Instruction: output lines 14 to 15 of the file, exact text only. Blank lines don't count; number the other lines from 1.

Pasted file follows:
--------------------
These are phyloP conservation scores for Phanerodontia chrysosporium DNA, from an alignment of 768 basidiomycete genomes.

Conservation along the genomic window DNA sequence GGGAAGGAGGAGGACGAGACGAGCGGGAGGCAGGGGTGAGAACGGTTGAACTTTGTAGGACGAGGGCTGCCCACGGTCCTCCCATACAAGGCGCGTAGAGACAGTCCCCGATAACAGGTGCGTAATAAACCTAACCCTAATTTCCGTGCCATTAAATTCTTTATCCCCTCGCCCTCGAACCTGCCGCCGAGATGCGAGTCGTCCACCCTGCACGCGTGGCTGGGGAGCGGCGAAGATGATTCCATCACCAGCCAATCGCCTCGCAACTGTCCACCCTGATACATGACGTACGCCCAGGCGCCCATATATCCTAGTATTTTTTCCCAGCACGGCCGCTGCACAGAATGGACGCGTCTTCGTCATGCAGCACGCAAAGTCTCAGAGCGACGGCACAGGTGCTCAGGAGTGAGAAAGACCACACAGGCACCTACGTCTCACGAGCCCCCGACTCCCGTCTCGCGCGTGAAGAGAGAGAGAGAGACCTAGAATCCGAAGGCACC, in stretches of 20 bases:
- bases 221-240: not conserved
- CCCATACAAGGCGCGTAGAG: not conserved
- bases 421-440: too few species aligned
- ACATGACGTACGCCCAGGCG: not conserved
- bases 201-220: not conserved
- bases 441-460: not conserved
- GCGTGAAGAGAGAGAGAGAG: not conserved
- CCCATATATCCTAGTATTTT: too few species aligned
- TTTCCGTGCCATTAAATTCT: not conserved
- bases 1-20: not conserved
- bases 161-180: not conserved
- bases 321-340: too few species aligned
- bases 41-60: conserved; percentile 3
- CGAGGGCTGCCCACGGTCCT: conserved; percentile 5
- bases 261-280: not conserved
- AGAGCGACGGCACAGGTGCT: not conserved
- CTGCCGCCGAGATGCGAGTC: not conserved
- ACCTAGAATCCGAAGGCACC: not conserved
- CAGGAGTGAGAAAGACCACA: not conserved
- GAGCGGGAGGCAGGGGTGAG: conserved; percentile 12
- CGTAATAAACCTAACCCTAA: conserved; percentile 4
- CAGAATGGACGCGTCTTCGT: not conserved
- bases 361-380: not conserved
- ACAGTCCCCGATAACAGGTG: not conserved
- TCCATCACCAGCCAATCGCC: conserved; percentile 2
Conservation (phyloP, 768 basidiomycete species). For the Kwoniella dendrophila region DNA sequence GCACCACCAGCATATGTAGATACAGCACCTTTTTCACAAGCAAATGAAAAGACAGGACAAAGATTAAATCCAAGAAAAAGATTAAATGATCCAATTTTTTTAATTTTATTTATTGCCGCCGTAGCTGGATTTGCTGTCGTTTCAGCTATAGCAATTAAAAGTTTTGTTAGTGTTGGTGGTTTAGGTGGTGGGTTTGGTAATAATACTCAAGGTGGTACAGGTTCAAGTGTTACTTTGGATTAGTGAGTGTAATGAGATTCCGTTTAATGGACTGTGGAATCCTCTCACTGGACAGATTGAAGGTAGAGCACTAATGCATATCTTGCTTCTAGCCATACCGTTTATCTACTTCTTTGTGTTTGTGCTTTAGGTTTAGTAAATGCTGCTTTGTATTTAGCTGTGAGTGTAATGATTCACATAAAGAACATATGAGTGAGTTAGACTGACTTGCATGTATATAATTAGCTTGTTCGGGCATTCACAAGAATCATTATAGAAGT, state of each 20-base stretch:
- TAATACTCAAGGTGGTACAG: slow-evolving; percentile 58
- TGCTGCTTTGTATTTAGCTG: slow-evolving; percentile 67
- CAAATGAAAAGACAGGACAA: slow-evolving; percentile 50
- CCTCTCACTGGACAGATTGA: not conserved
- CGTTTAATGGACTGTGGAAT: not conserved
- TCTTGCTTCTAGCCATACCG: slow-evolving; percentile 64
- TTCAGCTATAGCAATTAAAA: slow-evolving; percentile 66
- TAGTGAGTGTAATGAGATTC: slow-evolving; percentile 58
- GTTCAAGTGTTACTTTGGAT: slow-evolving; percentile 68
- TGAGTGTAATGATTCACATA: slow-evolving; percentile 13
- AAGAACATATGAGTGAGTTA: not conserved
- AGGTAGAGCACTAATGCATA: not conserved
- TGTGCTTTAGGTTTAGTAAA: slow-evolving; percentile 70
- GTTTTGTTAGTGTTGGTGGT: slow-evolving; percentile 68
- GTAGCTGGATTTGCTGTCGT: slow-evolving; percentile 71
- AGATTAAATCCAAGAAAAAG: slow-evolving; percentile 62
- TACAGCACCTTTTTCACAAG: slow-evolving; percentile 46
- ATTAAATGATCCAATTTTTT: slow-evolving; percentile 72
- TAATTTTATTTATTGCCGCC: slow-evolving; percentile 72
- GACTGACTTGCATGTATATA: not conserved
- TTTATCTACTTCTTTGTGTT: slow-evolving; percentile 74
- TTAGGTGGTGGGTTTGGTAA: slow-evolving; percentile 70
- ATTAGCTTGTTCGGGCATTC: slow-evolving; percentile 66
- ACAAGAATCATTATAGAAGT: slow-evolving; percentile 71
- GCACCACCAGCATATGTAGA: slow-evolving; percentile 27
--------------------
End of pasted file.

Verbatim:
- bases 321-340: too few species aligned
- bases 41-60: conserved; percentile 3